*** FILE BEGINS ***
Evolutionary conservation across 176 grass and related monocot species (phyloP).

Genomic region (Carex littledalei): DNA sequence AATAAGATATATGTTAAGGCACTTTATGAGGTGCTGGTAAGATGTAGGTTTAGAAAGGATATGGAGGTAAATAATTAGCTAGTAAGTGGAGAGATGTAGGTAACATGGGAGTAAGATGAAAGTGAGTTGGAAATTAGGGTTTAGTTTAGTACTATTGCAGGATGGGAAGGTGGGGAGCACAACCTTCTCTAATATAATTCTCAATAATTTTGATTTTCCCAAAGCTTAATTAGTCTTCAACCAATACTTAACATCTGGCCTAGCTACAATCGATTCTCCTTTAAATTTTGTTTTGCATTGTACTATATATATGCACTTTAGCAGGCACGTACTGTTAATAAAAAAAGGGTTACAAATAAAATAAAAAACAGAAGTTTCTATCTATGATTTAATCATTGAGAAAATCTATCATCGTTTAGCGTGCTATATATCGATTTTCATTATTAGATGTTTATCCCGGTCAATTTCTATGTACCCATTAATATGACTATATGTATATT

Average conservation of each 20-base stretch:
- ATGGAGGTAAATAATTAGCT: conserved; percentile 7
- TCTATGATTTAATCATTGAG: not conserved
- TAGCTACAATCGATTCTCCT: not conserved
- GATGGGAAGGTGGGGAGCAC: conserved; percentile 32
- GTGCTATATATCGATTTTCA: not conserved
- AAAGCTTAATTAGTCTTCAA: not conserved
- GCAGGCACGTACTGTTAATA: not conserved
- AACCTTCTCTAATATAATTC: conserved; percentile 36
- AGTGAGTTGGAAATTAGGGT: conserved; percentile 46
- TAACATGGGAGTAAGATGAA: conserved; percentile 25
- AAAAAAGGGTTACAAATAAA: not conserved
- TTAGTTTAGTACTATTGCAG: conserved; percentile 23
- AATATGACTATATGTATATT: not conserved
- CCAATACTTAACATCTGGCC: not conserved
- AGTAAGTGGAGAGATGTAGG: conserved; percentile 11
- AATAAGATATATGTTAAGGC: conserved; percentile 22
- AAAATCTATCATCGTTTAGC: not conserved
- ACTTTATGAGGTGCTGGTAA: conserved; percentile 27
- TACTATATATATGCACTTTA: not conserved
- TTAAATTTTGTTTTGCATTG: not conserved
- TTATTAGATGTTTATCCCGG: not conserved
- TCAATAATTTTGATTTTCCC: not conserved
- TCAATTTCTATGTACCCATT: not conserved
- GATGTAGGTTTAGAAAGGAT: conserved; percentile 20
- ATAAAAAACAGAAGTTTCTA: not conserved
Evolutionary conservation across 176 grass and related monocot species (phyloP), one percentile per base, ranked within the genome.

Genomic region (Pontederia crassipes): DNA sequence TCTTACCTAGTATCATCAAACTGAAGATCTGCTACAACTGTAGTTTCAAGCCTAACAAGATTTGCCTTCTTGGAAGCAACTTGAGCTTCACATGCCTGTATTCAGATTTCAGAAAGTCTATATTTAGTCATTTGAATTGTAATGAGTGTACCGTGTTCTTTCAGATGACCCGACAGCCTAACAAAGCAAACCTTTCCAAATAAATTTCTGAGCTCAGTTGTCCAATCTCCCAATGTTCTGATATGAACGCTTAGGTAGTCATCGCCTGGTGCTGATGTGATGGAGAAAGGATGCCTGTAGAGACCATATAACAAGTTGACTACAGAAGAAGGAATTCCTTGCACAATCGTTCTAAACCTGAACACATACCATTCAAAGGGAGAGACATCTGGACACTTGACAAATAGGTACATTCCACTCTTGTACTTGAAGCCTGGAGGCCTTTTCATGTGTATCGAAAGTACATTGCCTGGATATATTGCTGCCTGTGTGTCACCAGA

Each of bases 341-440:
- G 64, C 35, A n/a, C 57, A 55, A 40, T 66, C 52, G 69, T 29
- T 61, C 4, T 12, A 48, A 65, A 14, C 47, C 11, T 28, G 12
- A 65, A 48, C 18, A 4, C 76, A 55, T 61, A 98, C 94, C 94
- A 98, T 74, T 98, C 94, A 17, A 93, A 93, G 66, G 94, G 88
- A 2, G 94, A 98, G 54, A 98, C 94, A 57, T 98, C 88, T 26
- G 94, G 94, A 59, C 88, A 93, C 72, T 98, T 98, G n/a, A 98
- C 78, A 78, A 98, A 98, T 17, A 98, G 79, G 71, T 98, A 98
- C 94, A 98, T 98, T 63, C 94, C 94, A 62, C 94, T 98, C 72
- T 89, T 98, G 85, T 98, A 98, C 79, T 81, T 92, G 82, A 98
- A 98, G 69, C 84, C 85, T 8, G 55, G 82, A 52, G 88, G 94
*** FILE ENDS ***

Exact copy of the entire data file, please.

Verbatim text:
Evolutionary conservation across 176 grass and related monocot species (phyloP).

Genomic region (Carex littledalei): DNA sequence AATAAGATATATGTTAAGGCACTTTATGAGGTGCTGGTAAGATGTAGGTTTAGAAAGGATATGGAGGTAAATAATTAGCTAGTAAGTGGAGAGATGTAGGTAACATGGGAGTAAGATGAAAGTGAGTTGGAAATTAGGGTTTAGTTTAGTACTATTGCAGGATGGGAAGGTGGGGAGCACAACCTTCTCTAATATAATTCTCAATAATTTTGATTTTCCCAAAGCTTAATTAGTCTTCAACCAATACTTAACATCTGGCCTAGCTACAATCGATTCTCCTTTAAATTTTGTTTTGCATTGTACTATATATATGCACTTTAGCAGGCACGTACTGTTAATAAAAAAAGGGTTACAAATAAAATAAAAAACAGAAGTTTCTATCTATGATTTAATCATTGAGAAAATCTATCATCGTTTAGCGTGCTATATATCGATTTTCATTATTAGATGTTTATCCCGGTCAATTTCTATGTACCCATTAATATGACTATATGTATATT

Average conservation of each 20-base stretch:
- ATGGAGGTAAATAATTAGCT: conserved; percentile 7
- TCTATGATTTAATCATTGAG: not conserved
- TAGCTACAATCGATTCTCCT: not conserved
- GATGGGAAGGTGGGGAGCAC: conserved; percentile 32
- GTGCTATATATCGATTTTCA: not conserved
- AAAGCTTAATTAGTCTTCAA: not conserved
- GCAGGCACGTACTGTTAATA: not conserved
- AACCTTCTCTAATATAATTC: conserved; percentile 36
- AGTGAGTTGGAAATTAGGGT: conserved; percentile 46
- TAACATGGGAGTAAGATGAA: conserved; percentile 25
- AAAAAAGGGTTACAAATAAA: not conserved
- TTAGTTTAGTACTATTGCAG: conserved; percentile 23
- AATATGACTATATGTATATT: not conserved
- CCAATACTTAACATCTGGCC: not conserved
- AGTAAGTGGAGAGATGTAGG: conserved; percentile 11
- AATAAGATATATGTTAAGGC: conserved; percentile 22
- AAAATCTATCATCGTTTAGC: not conserved
- ACTTTATGAGGTGCTGGTAA: conserved; percentile 27
- TACTATATATATGCACTTTA: not conserved
- TTAAATTTTGTTTTGCATTG: not conserved
- TTATTAGATGTTTATCCCGG: not conserved
- TCAATAATTTTGATTTTCCC: not conserved
- TCAATTTCTATGTACCCATT: not conserved
- GATGTAGGTTTAGAAAGGAT: conserved; percentile 20
- ATAAAAAACAGAAGTTTCTA: not conserved
Evolutionary conservation across 176 grass and related monocot species (phyloP), one percentile per base, ranked within the genome.

Genomic region (Pontederia crassipes): DNA sequence TCTTACCTAGTATCATCAAACTGAAGATCTGCTACAACTGTAGTTTCAAGCCTAACAAGATTTGCCTTCTTGGAAGCAACTTGAGCTTCACATGCCTGTATTCAGATTTCAGAAAGTCTATATTTAGTCATTTGAATTGTAATGAGTGTACCGTGTTCTTTCAGATGACCCGACAGCCTAACAAAGCAAACCTTTCCAAATAAATTTCTGAGCTCAGTTGTCCAATCTCCCAATGTTCTGATATGAACGCTTAGGTAGTCATCGCCTGGTGCTGATGTGATGGAGAAAGGATGCCTGTAGAGACCATATAACAAGTTGACTACAGAAGAAGGAATTCCTTGCACAATCGTTCTAAACCTGAACACATACCATTCAAAGGGAGAGACATCTGGACACTTGACAAATAGGTACATTCCACTCTTGTACTTGAAGCCTGGAGGCCTTTTCATGTGTATCGAAAGTACATTGCCTGGATATATTGCTGCCTGTGTGTCACCAGA

Each of bases 341-440:
- G 64, C 35, A n/a, C 57, A 55, A 40, T 66, C 52, G 69, T 29
- T 61, C 4, T 12, A 48, A 65, A 14, C 47, C 11, T 28, G 12
- A 65, A 48, C 18, A 4, C 76, A 55, T 61, A 98, C 94, C 94
- A 98, T 74, T 98, C 94, A 17, A 93, A 93, G 66, G 94, G 88
- A 2, G 94, A 98, G 54, A 98, C 94, A 57, T 98, C 88, T 26
- G 94, G 94, A 59, C 88, A 93, C 72, T 98, T 98, G n/a, A 98
- C 78, A 78, A 98, A 98, T 17, A 98, G 79, G 71, T 98, A 98
- C 94, A 98, T 98, T 63, C 94, C 94, A 62, C 94, T 98, C 72
- T 89, T 98, G 85, T 98, A 98, C 79, T 81, T 92, G 82, A 98
- A 98, G 69, C 84, C 85, T 8, G 55, G 82, A 52, G 88, G 94